''I thought I'd like to do something for Jamaica and be like Tomba and Zurbriggen one day and, 25 years later, here I am at the world championships, skiing. It's a dream."

 He explained: ''I thought that I was a good athlete and if I put my mind to it I can do it. My coaches think if I train constantly, they believe that I can make it to the Olympics."

Roy, who was raised and lives in France, is experienced by comparison, having taken part in the world championships in Germany two years ago when he acted as federation president, team captain and lone skier all in one.

Since then, his team has expanded, he has back-up staff and a fellow skier and is aiming for next year's Winter Games in Sochi.

''It will be the first time for Haiti to have a Winter Olympic team so it is very important,`` said Roy, adding he wanted to create publicity for the country that was not about natural disasters, poverty and political violence.

 ''It is something very special because I talk with all the stars, I talk to [Aksel Lund] Svindal, to Ligety, to the French, I tell them about Haiti and they say, 'We are proud you are here'," he said.

Roy, who is based in Paris, has discovered three skiers of Haitian descent who live in mountain areas, practise the sport regularly and could compete at a higher level.

''I think it is possible to have one guy or one lady in the top 100 in 10 years, that's my goal,`` he said.

You May Like

Sydney Hostage-taker Failed to Manipulate Social Media

Gunman forced captives to use personal Facebook, YouTube accounts to issue his demands; online community helped flag messages, urged others not to share them More

UN Seeks $8.4 Billion to Help War-Hit Syrians

Effort aimed at helping Syrians displaced within their own country and those who've fled to neighboring ones More

Who Are the Pakistani Taliban?

It's an umbrella group of militant organizations whose objective is enforcement of Sharia in Pakistan 'whether through peace or war' More

Featured Videos

Your JavaScript is turned off or you have an old version of Adobe's Flash Player. Get the latest Flash player.
Will Pakistan School Shooting Galvanize Pakistan Against Extremism?i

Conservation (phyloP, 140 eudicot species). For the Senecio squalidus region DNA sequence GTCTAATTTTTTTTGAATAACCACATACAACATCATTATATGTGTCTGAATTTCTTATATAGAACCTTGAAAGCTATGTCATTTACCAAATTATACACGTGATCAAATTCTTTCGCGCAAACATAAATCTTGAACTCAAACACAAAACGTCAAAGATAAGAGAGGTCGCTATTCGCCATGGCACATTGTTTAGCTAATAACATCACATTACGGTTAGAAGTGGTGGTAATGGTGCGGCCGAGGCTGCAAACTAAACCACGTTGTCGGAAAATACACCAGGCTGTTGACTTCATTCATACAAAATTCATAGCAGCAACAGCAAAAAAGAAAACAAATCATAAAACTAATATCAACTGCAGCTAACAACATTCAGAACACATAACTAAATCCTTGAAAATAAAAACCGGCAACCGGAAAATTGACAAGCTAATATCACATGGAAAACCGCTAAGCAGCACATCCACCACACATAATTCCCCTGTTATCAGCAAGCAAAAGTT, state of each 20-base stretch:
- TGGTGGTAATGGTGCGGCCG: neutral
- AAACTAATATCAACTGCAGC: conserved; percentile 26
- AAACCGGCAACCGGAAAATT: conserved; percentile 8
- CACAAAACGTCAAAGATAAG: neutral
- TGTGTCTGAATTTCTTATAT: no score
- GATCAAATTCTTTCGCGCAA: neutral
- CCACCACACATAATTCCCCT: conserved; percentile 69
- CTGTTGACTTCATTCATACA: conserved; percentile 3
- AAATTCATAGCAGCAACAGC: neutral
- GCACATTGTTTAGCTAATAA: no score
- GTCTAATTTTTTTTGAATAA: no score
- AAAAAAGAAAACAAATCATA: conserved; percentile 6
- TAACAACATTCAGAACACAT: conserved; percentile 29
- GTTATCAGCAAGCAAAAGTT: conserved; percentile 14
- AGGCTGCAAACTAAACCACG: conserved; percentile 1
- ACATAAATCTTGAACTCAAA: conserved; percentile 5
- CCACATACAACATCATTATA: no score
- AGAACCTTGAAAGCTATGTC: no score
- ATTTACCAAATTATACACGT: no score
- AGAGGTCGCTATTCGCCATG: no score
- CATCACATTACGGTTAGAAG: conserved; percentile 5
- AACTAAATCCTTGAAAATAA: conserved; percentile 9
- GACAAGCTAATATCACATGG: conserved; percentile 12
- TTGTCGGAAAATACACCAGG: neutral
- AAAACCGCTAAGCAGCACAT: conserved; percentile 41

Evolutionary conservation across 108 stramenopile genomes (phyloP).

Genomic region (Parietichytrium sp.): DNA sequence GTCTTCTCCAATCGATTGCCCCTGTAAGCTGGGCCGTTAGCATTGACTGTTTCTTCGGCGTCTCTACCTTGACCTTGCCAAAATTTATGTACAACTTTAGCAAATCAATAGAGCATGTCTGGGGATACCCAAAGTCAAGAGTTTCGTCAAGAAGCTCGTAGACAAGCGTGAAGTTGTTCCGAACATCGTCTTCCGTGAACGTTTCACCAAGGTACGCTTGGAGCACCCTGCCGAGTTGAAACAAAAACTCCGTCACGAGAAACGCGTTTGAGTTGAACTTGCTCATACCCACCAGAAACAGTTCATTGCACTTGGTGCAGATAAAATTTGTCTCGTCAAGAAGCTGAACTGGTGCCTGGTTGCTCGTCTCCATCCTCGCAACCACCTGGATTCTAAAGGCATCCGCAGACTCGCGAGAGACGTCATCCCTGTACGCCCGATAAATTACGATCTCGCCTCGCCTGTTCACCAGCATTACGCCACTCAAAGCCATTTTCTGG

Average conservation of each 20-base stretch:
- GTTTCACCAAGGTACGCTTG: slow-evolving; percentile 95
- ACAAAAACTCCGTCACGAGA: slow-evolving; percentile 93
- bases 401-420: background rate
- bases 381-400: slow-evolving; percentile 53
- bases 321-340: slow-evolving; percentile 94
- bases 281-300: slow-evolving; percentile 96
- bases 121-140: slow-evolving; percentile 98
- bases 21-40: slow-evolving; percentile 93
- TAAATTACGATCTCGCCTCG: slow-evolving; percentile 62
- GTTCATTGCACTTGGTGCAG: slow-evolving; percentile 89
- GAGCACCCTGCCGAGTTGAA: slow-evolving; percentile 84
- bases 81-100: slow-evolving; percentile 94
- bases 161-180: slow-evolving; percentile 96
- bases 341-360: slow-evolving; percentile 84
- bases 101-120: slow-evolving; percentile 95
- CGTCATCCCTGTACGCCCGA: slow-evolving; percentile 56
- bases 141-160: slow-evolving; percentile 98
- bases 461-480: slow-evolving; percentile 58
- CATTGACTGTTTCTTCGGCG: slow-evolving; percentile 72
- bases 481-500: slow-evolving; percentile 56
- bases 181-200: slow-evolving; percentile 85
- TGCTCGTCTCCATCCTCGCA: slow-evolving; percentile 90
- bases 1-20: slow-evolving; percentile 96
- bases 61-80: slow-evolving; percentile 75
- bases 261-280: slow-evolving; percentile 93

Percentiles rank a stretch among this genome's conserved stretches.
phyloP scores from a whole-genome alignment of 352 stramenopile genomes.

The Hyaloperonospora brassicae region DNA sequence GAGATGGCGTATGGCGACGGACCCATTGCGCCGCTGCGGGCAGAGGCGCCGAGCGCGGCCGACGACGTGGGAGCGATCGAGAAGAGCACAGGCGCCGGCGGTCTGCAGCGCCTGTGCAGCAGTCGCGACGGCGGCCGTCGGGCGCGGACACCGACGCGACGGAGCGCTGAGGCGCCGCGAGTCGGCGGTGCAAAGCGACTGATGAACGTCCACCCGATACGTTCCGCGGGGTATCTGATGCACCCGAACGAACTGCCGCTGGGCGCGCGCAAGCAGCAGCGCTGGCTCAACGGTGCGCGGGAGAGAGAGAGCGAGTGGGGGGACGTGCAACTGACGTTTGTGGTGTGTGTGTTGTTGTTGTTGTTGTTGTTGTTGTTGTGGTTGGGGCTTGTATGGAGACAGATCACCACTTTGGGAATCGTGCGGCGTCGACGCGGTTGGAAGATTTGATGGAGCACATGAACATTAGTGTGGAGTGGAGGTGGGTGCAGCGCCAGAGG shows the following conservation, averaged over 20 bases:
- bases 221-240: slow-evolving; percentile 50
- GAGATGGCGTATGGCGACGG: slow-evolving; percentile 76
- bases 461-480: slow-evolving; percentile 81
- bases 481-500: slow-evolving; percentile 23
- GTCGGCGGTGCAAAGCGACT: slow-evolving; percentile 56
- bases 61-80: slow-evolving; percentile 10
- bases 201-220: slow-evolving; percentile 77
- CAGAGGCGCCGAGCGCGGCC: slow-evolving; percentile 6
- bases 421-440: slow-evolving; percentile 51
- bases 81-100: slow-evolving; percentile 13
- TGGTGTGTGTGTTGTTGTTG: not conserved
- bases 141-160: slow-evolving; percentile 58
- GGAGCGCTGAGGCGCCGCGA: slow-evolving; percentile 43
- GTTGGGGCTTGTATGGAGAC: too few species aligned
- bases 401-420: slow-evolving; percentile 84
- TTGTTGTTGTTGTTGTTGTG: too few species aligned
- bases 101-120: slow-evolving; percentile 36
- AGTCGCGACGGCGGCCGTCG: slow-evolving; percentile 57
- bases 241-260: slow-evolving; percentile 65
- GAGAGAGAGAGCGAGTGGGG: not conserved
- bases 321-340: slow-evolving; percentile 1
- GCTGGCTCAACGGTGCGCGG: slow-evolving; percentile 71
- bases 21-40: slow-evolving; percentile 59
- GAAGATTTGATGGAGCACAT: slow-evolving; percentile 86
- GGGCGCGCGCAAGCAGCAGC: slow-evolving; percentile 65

X
Ayesha Tanzeem
December 17, 2014 11:54 AM
The attack on a military school in Pakistan’s northwest city of Peshawar left 141 dead, including 132 children. Strong statements of condemnation poured in from across the world. The country announced three days of mourning, and the leadership, both political and military, promised retribution. VOA's Ayesha Tanzeem looks at how likely the Pakistani government is to clamp down on all extremist groups.
Video

Video Will Pakistan School Shooting Galvanize Pakistan Against Extremism?

The attack on a military school in Pakistan’s northwest city of Peshawar left 141 dead, including 132 children. Strong statements of condemnation poured in from across the world. The country announced three days of mourning, and the leadership, both political and military, promised retribution. VOA's Ayesha Tanzeem looks at how likely the Pakistani government is to clamp down on all extremist groups.
Video

Video ‘Anti-Islamization’ Marches Increase Tensions In Germany

Anti-immigrant rallies in Germany have been building in recent weeks, peaking Monday night in the city of Dresden where tens of thousands of people turned out to demonstrate against what they call the ‘Islamization’ of the West. Germany has offered asylum to more Syrian refugees than any other country, and this appears to have set off the protests. Henry Ridgwell reports from London.
Video

Video Aceh Rebuilt Decade After Tsunami, But Scars Remain